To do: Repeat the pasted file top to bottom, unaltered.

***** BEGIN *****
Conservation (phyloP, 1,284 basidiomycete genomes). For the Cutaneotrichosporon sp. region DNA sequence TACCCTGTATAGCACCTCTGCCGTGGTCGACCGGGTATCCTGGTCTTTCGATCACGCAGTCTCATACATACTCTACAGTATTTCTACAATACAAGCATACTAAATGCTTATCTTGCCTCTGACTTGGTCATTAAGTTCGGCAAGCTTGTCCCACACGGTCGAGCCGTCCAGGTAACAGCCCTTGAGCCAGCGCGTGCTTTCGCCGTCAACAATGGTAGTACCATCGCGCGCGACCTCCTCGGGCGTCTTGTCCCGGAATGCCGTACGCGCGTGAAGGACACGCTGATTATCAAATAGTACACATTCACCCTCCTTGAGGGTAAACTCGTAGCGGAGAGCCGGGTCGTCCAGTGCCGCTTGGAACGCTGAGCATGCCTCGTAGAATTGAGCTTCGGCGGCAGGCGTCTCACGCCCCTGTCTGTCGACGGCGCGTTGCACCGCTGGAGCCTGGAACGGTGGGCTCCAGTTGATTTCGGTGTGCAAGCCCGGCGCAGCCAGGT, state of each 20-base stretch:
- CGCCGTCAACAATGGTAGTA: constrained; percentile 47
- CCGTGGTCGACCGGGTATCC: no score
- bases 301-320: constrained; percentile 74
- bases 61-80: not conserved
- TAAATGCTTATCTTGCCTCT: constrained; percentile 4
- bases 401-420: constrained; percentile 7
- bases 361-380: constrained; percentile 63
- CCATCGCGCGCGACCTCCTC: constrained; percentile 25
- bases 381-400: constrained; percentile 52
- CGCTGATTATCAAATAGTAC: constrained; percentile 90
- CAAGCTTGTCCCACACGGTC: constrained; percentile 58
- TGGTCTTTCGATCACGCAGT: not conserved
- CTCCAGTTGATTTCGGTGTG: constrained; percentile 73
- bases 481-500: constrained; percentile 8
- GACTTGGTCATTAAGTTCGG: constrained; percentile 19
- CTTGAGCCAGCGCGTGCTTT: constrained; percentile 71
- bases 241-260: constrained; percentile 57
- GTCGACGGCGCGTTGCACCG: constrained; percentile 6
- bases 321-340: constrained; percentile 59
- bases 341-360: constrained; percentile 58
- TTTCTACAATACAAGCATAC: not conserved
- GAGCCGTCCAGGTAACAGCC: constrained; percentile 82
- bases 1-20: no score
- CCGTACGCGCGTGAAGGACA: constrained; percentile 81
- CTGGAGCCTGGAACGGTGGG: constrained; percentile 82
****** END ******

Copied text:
Conservation (phyloP, 1,284 basidiomycete genomes). For the Cutaneotrichosporon sp. region DNA sequence TACCCTGTATAGCACCTCTGCCGTGGTCGACCGGGTATCCTGGTCTTTCGATCACGCAGTCTCATACATACTCTACAGTATTTCTACAATACAAGCATACTAAATGCTTATCTTGCCTCTGACTTGGTCATTAAGTTCGGCAAGCTTGTCCCACACGGTCGAGCCGTCCAGGTAACAGCCCTTGAGCCAGCGCGTGCTTTCGCCGTCAACAATGGTAGTACCATCGCGCGCGACCTCCTCGGGCGTCTTGTCCCGGAATGCCGTACGCGCGTGAAGGACACGCTGATTATCAAATAGTACACATTCACCCTCCTTGAGGGTAAACTCGTAGCGGAGAGCCGGGTCGTCCAGTGCCGCTTGGAACGCTGAGCATGCCTCGTAGAATTGAGCTTCGGCGGCAGGCGTCTCACGCCCCTGTCTGTCGACGGCGCGTTGCACCGCTGGAGCCTGGAACGGTGGGCTCCAGTTGATTTCGGTGTGCAAGCCCGGCGCAGCCAGGT, state of each 20-base stretch:
- CGCCGTCAACAATGGTAGTA: constrained; percentile 47
- CCGTGGTCGACCGGGTATCC: no score
- bases 301-320: constrained; percentile 74
- bases 61-80: not conserved
- TAAATGCTTATCTTGCCTCT: constrained; percentile 4
- bases 401-420: constrained; percentile 7
- bases 361-380: constrained; percentile 63
- CCATCGCGCGCGACCTCCTC: constrained; percentile 25
- bases 381-400: constrained; percentile 52
- CGCTGATTATCAAATAGTAC: constrained; percentile 90
- CAAGCTTGTCCCACACGGTC: constrained; percentile 58
- TGGTCTTTCGATCACGCAGT: not conserved
- CTCCAGTTGATTTCGGTGTG: constrained; percentile 73
- bases 481-500: constrained; percentile 8
- GACTTGGTCATTAAGTTCGG: constrained; percentile 19
- CTTGAGCCAGCGCGTGCTTT: constrained; percentile 71
- bases 241-260: constrained; percentile 57
- GTCGACGGCGCGTTGCACCG: constrained; percentile 6
- bases 321-340: constrained; percentile 59
- bases 341-360: constrained; percentile 58
- TTTCTACAATACAAGCATAC: not conserved
- GAGCCGTCCAGGTAACAGCC: constrained; percentile 82
- bases 1-20: no score
- CCGTACGCGCGTGAAGGACA: constrained; percentile 81
- CTGGAGCCTGGAACGGTGGG: constrained; percentile 82